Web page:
I got the REGULAR straw but I did notice almost all of the Gore straws were gone.

I cant believe no 3rd party straw.

Back to the subject, I thought Shrub came off as a complete idiot. He didnt seem to be 'with' any of it. IF I had to choose between either of them, I would NOT vote. Thank goodness for 3rd party.

-- consumer (shh@aol.com), October 04, 2000.

Oh and BTW, Each time I looked at Bush I remember his lil goof calling that reporter an asshole. HIPOCRIT that he IS.

-- consumer (shh@aol.com), October 04, 2000.

And of course we all know that you have never called anyone a name, hee hee! Plus Bush was right, Adam Clymer IS an asshole.

-- Uncle Deedah (unkeed@yahoo.com), October 04, 2000.

I listened to the debate on the radio. Bush babbled to himself noticeably on a couple of occasions while Gore was answering questions. Gore sighed deeply while Bush was answering questions. It was a very strange listen, I must say.

Short of it is Gore came off as extremely arrogant. The idea, I presume, was to present himself as a confident, capable leader. Overdone, IMO. He was well prepared with numbers, as usual. He has no shame in that he routinely twisted numbers to better reflect his platform. Ok Ill say it  Gore is an unabashed manipulator and liar, IMO.

Bush road a roller coaster. At times he had me ROTFL he sounded so incompetent. From about 9:15pm-9:30pm he had me laughing AT him so hard I nearly had to pull over to the side of the road. He completely blew the issue of tax reductions. The man had no clue on how to present his proposal to the American people. Gore made him look VERY bad. Repeatedly. Bush could not even pull numbers to refute Gores claims about the top 1% receiving the bulk of the cuts. This is a presidential candidate? The best the republicans had to offer? Sad state of affairs in that political party.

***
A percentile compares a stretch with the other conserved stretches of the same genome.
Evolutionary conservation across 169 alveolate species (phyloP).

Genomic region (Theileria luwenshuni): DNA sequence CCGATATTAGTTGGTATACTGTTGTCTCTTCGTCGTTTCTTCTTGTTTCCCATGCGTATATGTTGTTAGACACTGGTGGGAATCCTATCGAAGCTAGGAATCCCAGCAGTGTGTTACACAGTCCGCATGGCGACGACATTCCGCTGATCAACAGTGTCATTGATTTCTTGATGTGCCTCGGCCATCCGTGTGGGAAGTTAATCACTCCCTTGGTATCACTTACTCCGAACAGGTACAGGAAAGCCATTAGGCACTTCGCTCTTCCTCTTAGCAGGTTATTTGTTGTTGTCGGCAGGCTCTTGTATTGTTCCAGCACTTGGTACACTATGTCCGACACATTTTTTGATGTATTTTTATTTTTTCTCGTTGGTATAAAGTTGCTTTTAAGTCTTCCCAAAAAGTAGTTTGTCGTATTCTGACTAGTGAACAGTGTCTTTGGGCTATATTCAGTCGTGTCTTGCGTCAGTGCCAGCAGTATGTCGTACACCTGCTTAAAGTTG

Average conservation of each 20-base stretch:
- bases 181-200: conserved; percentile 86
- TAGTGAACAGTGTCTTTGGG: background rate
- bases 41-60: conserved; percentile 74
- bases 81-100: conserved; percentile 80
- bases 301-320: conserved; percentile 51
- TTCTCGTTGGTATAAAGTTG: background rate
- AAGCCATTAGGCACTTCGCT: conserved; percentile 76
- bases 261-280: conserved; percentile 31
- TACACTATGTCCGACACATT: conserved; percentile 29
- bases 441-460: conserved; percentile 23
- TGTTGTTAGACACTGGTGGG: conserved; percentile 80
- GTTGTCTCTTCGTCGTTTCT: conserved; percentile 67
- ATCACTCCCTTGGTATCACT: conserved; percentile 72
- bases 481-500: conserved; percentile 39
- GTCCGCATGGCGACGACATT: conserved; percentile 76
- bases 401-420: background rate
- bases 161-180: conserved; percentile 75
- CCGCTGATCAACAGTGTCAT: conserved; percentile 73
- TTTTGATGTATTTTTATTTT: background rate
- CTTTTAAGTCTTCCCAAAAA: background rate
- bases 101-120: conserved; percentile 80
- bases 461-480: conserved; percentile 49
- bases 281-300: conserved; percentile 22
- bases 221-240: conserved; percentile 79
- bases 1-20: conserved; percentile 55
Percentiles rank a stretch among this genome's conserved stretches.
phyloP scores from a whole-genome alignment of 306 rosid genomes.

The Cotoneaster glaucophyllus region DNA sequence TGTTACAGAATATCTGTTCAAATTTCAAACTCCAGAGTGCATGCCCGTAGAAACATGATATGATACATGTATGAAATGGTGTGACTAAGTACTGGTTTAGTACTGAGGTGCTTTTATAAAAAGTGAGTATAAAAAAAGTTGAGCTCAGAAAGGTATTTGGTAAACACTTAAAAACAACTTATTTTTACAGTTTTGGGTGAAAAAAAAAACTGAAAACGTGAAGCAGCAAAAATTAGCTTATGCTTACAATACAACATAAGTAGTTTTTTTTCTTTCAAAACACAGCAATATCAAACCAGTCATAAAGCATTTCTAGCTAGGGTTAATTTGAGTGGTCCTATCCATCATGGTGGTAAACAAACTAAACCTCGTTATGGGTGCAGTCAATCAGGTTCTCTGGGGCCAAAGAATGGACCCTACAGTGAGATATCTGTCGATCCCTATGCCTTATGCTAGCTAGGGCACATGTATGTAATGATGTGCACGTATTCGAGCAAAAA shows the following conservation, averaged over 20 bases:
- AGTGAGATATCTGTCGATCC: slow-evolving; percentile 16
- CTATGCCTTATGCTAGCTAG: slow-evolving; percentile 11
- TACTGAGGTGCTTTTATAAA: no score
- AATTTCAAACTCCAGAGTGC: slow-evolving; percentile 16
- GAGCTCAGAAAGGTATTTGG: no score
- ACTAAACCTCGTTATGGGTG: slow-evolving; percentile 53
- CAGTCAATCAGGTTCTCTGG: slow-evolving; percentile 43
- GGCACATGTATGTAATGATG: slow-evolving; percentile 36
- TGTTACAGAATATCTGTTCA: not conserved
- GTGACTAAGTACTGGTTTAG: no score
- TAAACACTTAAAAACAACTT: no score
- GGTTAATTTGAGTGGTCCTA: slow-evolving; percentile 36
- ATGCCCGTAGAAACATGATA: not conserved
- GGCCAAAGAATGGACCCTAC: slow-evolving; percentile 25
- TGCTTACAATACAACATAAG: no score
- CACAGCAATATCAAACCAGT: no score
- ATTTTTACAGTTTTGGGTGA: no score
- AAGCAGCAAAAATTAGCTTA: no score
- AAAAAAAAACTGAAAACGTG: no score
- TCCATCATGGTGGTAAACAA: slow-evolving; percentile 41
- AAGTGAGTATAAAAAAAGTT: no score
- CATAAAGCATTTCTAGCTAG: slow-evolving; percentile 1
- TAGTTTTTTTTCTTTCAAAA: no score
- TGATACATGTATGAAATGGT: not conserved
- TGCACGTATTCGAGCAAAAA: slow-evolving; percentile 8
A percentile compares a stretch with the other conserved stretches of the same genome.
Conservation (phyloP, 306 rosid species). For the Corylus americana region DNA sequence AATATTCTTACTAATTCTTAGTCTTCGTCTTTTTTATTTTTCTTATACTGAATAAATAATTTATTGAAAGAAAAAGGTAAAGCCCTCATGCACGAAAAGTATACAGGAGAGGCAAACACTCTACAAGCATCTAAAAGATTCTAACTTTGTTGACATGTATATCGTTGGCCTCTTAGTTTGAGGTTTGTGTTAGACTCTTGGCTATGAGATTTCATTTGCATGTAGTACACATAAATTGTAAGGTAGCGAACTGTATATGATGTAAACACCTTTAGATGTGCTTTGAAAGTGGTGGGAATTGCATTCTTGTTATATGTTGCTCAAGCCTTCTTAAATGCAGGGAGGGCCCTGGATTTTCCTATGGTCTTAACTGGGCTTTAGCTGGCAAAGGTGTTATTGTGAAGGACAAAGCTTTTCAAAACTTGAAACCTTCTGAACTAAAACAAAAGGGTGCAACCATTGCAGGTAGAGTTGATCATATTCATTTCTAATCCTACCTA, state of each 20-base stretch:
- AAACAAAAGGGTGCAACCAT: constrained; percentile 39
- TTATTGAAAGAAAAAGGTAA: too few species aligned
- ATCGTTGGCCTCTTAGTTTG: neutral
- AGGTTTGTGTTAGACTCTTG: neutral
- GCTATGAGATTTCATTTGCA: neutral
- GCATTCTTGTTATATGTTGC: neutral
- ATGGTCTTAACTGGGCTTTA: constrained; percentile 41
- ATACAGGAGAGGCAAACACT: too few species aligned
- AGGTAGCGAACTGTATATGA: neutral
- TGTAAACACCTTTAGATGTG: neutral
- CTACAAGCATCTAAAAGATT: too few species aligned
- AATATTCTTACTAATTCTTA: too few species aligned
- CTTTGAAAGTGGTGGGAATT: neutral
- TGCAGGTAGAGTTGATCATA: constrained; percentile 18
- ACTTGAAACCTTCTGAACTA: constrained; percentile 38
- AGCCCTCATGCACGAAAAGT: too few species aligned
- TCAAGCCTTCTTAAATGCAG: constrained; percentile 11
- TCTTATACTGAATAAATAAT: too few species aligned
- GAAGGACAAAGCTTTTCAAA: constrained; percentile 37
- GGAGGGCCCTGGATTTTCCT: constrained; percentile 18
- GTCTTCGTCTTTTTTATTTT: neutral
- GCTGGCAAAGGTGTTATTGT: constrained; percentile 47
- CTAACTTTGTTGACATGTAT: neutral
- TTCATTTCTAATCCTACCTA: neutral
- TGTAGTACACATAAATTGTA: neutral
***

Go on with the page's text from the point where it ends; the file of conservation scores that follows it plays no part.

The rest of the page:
Bush came off rather well speaking about his ideas on education (except for the obvious children at risk gaff  ROTFL again). Also presented strong on energy policy. And I liked the fact that he did not harp on the character issue. Gore is obviously a bad seed and is quite vulnerable to a SKILLED politicians verbal scalpel. That aint G.W. and he knew not to push it.

Bottom line: I will not vote for either of these two candidates. Of the two, Gore is at least a competent politician and probably would not do serious harm to this country over four years. I could see Bush running my local recreation center, but the United States?

I look forward to hearing the 3rd-party candidates go head-to-head.


-- Bingo1 (howe9@shentel.net), October 04, 2000.

A tax payer:

You failed to say what you would do about the national debt. It is still there, waiting. Interest on that debt is one of the biggest items in the federal budget. And just paying interest doesn't reduce the debt by a penny. Presumably you believe in paying your debts.

You may not approve of how this one was saddled onto you. I know I don't. But at least I acknowledge it's existance and accept that it can't be dodged or dismissed.